A bit more history: after Coeur's arrest, Charles VII confiscated the house, but returned it to Coeur's family in 1457. The same Colbert mentioned above, with regards Nicholas Fouquet, in yet another act of covetousness, purchased this house in 1679, but sold it again three years later to the town of Bourges, which used it as a Town Hall and later as a courthouse. The State purchased the palais, putting it in the jurisdiction of the French Historic Monuments Service, which carried out an extensive restoration.

The large main door, probably used for a horse and carriage entrance, flanked on the left by a smaller personal door. Both openings are framed by pointed arches.

Some strange goings-on if you look carefully. There is a faux window, with a head peering out, a monkey about to leap, heads used as brackets, in addition to some exquisitely carved stone sculptural effects, particularly in the canopy on the right.

A floor plan shows the seven stairs in green.

Entering through the doors brings us immediately into the courtyard, and a facade of the main building. That facade contains three staircases, with two visible in this image. The turret on the right has bas relief panels depicting – as we ascend – exotic trees, genre characters, and possibly Jacques Coeur and his wife on the uppermost level. A local brochure describes such detailing as “reminders of the taste for whimsy and symbol at the end of the Middle Ages.”

The southern wing, which connects the main element with the entrance wing. Strangely, the windows are either square-topped or slightly arched, not pointed.

The entrance from the street, which is almost a mirror image of the street facade – notice, again the pointed arches in the entrance block.

The banqueting hall features an enormous fireplace, replete with carvings of plant forms, surmounted by a miniature castle.

To the right, the door has a tympanum saturated with fleur-de-lys, reminding us of Jacque's perhaps misguided devotion to Charles VII.

High in an opposite corner is a minstrel's gallery, whose balustrade still has some of its original coloring.

As an example of the almost modern amenities, there is a serving hatch in the pantry, through which serving dishes for the Banqueting Hall were passed. Additional features in the palais include a steam room, ostensibly for hygienic purposes, as well as latrines built into a staircase.

The Alderman's chamber (during the Town Hall days) features another massive medieval fireplace, over which an angel bears an unfurling ribbon, on which is inscribed: “To valiant hearts nothing impossible.”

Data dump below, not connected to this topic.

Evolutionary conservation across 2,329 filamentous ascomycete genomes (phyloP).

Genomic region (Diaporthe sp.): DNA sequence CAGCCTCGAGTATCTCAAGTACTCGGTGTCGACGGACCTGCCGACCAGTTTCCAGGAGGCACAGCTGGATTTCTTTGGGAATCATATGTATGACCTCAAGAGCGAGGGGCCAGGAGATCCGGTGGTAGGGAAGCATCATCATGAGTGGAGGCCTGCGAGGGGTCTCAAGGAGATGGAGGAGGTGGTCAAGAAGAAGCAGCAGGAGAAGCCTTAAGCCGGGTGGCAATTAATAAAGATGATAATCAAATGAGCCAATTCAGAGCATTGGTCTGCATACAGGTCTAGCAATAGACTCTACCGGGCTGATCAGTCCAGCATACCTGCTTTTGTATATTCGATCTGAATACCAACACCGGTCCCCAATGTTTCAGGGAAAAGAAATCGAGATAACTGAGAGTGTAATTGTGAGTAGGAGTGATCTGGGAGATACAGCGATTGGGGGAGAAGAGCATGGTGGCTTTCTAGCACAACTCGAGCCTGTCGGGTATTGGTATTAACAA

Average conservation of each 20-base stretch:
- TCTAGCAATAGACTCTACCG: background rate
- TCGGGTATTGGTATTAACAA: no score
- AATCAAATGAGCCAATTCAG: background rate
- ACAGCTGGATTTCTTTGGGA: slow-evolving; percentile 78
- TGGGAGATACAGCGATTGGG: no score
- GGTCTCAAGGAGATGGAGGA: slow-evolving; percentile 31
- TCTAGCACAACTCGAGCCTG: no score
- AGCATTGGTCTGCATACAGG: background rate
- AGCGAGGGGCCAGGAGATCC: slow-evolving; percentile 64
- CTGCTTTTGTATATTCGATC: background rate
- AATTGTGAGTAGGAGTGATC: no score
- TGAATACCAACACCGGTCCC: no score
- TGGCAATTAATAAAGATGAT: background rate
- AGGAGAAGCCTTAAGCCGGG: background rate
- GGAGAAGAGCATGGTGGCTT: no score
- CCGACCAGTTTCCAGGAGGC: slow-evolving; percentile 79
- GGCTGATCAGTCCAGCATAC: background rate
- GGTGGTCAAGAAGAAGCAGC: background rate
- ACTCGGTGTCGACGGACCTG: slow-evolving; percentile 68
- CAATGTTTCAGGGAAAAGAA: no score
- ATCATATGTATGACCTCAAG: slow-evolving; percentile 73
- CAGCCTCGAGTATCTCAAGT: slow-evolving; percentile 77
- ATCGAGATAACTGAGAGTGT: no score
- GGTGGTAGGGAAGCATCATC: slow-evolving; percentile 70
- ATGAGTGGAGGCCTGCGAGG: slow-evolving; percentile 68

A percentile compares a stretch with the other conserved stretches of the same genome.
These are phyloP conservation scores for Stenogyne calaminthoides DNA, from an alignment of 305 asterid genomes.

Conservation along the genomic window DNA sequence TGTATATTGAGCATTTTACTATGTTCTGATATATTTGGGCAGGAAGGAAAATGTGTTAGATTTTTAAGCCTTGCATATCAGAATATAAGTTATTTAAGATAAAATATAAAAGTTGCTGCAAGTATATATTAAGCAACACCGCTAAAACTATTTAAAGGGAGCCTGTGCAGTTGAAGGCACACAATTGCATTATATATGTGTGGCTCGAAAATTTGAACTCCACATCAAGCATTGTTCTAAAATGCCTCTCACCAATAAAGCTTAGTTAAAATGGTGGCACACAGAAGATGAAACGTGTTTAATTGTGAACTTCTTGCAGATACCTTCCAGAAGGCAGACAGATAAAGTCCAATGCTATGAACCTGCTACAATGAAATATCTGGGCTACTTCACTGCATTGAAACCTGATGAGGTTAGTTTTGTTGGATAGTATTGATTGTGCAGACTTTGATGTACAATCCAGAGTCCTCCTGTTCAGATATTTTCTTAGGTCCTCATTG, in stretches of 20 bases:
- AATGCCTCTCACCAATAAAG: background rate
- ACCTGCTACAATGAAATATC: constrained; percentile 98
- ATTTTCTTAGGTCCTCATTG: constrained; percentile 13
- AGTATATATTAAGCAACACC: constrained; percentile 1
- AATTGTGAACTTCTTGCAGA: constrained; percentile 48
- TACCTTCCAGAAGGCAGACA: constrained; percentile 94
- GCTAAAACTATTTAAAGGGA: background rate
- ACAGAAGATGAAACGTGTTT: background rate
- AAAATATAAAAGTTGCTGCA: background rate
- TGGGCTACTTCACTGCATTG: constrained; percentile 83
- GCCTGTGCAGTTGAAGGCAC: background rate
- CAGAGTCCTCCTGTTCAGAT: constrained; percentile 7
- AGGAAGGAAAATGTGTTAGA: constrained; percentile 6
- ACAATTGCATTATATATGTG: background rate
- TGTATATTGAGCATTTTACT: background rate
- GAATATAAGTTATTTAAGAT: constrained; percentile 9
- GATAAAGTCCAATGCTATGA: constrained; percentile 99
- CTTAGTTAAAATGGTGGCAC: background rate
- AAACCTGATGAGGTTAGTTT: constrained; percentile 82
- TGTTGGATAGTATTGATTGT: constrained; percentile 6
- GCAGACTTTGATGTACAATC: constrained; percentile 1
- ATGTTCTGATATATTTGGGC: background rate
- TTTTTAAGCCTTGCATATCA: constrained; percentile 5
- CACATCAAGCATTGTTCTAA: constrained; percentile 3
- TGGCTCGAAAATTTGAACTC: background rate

One of the seven spiral staircases.

The attic roof is constructed with a pointed barrel vault in wood. The room housed servants.

The collection of busts has been gathered from various parts of the palais.

A detail of the roof construction, reminiscent of the Cathedral of Reims.

A bedroom. The tympanum over the door shows a galéasse, a vessel with both sails and oars, a reminder of the Mediterranean fleet armed by Jacques Coeur. You are aware that the english translation of Jacques Coeur. is “jack of hearts.” Being a natural contrarian, I have often wondered whether or not there really was a “Jack of Hearts,” and if a most elaborate plot had been hatched by a medieval historical “hacker.” What is also interesting is that every single text dealing with the history of architecture in this period features the “House of Jacques Coeur.”

A gallery/passageway leading to a chapel features an accoladed (reverse curve) arched ceiling. This is definitely a part of the flamboyant movement in French gothic design, which developed in the 15th century. In very simple words, it is 'flame-like.'

The chapel, seemingly ordinary until one looks up.

Notice the extra twist above the pointed arch of the recess –

- that's a bit of the flamboyant.

Quadripartite vaults, gilded bosses, pointed arches, and angels portrayed in starry skies. The paint was restored in 1869 by Deneulle.

In summation, the palais was a transition between feudal castles and what was to be a traditional French mansion or chateau. Fortifications were now out of style and need. This particular design was articulate and functional, in that it separated various functional wings, yet connected them with gallery-like spaces, some of which were multi-functional, serving as entertainment areas. It has been suggested that the design followed “aristocratic designs” of the houses of Duke Jean de Berry, third son of John II, who controlled one-third of the territory of France during the middle of the Hundred Years' War (1340-1416).

Another aside: John II The Good (Jean le Bon), of France, was depicted in a painting by Delacroix in 1830 at the Battle of Poitiers. And as the circle closes on this chapter, we will end with this footnote: Jean le Bon, taken prisoner by the British, dying in London, was eventually laid to rest in the Royal chambers of Saint Denis.

© Architecture Past Present & Future - Edward D. Levinson, 2009

TERMS - Enter a word or partial word to search: